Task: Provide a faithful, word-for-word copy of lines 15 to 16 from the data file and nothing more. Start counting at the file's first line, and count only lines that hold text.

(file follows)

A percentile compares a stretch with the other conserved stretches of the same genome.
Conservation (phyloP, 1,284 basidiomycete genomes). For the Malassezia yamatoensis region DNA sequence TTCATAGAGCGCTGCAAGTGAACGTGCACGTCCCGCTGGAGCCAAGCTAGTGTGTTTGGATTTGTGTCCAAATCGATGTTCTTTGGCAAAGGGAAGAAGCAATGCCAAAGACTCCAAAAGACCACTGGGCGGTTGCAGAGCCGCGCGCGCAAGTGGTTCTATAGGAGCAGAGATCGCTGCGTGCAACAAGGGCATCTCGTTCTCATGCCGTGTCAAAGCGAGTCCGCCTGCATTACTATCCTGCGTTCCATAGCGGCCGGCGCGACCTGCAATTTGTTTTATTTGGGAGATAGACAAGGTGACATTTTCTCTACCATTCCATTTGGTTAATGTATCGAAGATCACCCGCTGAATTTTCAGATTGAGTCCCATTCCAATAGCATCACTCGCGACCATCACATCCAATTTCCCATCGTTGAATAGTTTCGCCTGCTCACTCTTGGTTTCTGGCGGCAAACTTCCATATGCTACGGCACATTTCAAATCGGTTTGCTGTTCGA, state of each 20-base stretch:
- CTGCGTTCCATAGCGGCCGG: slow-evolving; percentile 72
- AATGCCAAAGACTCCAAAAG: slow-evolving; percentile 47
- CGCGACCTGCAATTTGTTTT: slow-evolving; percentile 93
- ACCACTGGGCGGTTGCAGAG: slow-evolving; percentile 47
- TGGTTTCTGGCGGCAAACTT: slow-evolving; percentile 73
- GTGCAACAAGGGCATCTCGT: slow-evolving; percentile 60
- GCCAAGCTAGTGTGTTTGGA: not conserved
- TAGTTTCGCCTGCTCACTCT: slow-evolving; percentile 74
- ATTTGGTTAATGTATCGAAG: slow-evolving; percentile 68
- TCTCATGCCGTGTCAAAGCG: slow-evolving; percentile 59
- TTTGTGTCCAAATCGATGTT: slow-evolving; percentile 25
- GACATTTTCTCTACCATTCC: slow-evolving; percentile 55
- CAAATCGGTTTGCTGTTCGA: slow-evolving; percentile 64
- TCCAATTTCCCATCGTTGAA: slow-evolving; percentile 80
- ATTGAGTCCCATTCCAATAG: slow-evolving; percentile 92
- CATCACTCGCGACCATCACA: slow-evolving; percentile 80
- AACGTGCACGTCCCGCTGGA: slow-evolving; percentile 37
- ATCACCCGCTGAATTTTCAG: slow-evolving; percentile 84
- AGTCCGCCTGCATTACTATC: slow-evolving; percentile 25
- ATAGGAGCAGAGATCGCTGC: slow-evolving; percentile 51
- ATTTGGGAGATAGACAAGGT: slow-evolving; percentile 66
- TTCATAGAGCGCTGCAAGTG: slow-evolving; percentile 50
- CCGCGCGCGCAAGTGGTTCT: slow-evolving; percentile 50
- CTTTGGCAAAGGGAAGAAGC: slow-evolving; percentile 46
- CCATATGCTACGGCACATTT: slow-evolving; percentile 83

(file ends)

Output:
- CAAATCGGTTTGCTGTTCGA: slow-evolving; percentile 64
- TCCAATTTCCCATCGTTGAA: slow-evolving; percentile 80